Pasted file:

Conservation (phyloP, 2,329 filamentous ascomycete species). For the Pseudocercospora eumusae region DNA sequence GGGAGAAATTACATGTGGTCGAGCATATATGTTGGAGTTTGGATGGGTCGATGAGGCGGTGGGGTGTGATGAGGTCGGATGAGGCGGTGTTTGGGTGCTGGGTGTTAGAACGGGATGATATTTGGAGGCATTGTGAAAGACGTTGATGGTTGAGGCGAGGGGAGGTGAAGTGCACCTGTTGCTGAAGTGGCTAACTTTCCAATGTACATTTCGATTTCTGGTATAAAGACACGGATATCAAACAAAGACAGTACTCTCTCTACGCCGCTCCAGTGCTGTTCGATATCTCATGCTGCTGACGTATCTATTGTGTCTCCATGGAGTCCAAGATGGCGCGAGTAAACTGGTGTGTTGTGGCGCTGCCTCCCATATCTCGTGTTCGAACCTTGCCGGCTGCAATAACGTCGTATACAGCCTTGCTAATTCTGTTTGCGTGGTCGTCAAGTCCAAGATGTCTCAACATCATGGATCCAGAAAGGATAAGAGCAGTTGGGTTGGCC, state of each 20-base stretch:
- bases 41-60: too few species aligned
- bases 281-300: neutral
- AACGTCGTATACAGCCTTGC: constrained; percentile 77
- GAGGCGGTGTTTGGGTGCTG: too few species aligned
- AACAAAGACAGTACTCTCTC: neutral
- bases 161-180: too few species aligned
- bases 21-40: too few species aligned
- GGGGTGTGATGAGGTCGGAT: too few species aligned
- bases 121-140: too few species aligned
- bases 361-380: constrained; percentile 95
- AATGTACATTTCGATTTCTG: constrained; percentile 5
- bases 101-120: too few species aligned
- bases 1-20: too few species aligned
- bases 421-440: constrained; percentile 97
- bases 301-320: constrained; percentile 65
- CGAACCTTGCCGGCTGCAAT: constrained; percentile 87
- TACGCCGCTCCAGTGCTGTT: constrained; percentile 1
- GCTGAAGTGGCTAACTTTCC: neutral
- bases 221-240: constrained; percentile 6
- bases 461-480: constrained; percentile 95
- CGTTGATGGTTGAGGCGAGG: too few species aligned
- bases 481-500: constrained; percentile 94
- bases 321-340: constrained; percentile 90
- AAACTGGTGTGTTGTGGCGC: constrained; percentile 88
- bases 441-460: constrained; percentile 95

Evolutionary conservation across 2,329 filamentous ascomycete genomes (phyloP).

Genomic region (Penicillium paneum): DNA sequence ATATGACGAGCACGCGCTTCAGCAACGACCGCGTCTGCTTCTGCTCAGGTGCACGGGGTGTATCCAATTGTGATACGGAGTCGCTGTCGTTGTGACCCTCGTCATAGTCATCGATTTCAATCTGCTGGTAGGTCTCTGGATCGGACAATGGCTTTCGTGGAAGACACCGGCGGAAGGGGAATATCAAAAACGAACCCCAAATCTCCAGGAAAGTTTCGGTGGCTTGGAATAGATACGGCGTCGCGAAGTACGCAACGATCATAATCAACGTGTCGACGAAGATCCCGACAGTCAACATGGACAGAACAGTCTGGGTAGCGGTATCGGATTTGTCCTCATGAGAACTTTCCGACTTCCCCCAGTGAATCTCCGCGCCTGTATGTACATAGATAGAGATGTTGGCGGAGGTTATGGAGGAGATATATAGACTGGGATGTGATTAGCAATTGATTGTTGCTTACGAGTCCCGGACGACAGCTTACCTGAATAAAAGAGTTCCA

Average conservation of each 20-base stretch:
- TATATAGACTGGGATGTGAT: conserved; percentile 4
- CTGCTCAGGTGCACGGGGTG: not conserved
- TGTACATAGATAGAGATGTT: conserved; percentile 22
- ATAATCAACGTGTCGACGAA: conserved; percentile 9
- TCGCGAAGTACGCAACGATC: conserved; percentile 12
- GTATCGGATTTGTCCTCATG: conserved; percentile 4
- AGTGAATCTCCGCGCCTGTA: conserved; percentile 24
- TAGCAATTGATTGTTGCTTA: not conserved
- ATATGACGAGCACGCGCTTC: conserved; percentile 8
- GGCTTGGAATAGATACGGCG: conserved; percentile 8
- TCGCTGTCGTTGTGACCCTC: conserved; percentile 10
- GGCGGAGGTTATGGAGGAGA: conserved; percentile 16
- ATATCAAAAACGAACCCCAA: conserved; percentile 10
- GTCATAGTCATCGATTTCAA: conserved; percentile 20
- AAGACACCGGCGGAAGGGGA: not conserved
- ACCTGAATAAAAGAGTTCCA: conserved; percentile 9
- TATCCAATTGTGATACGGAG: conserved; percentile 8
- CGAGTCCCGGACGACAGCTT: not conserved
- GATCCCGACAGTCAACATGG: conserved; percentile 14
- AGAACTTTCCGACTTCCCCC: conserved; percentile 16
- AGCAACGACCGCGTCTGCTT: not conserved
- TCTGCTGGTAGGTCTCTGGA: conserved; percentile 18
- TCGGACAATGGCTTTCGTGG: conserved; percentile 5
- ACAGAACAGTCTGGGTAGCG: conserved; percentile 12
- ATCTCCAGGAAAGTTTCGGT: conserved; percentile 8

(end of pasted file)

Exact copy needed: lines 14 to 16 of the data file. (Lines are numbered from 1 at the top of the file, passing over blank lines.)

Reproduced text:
- bases 1-20: too few species aligned
- bases 421-440: constrained; percentile 97
- bases 301-320: constrained; percentile 65